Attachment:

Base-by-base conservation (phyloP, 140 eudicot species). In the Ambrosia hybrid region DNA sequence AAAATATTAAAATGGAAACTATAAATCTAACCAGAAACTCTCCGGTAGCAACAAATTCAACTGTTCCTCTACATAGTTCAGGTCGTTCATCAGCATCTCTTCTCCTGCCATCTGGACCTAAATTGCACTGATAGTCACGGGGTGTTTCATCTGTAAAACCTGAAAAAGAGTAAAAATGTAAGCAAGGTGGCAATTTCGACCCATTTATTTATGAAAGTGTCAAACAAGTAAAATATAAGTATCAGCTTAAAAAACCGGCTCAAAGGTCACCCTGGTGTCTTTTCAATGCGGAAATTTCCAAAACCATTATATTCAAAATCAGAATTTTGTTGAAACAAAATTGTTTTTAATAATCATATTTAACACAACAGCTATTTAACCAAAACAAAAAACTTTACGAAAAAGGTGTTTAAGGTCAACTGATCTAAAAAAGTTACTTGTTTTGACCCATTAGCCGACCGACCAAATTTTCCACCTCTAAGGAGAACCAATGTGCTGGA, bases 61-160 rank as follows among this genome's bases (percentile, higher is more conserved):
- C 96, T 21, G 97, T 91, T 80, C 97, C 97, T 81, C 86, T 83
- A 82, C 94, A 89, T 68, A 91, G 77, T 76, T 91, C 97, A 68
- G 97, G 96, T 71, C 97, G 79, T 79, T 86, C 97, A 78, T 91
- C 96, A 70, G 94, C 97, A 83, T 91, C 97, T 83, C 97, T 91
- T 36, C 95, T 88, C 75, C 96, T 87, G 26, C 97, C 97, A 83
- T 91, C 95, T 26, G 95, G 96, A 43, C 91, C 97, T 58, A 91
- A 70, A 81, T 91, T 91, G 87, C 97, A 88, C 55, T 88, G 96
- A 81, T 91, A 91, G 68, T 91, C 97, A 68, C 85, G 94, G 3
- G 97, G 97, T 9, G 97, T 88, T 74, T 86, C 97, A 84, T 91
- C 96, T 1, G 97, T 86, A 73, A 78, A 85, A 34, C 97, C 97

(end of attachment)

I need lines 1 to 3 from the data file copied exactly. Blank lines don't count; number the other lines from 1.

Base-by-base conservation (phyloP, 140 eudicot species). In the Ambrosia hybrid region DNA sequence AAAATATTAAAATGGAAACTATAAATCTAACCAGAAACTCTCCGGTAGCAACAAATTCAACTGTTCCTCTACATAGTTCAGGTCGTTCATCAGCATCTCTTCTCCTGCCATCTGGACCTAAATTGCACTGATAGTCACGGGGTGTTTCATCTGTAAAACCTGAAAAAGAGTAAAAATGTAAGCAAGGTGGCAATTTCGACCCATTTATTTATGAAAGTGTCAAACAAGTAAAATATAAGTATCAGCTTAAAAAACCGGCTCAAAGGTCACCCTGGTGTCTTTTCAATGCGGAAATTTCCAAAACCATTATATTCAAAATCAGAATTTTGTTGAAACAAAATTGTTTTTAATAATCATATTTAACACAACAGCTATTTAACCAAAACAAAAAACTTTACGAAAAAGGTGTTTAAGGTCAACTGATCTAAAAAAGTTACTTGTTTTGACCCATTAGCCGACCGACCAAATTTTCCACCTCTAAGGAGAACCAATGTGCTGGA, bases 61-160 rank as follows among this genome's bases (percentile, higher is more conserved):
- C 96, T 21, G 97, T 91, T 80, C 97, C 97, T 81, C 86, T 83
- A 82, C 94, A 89, T 68, A 91, G 77, T 76, T 91, C 97, A 68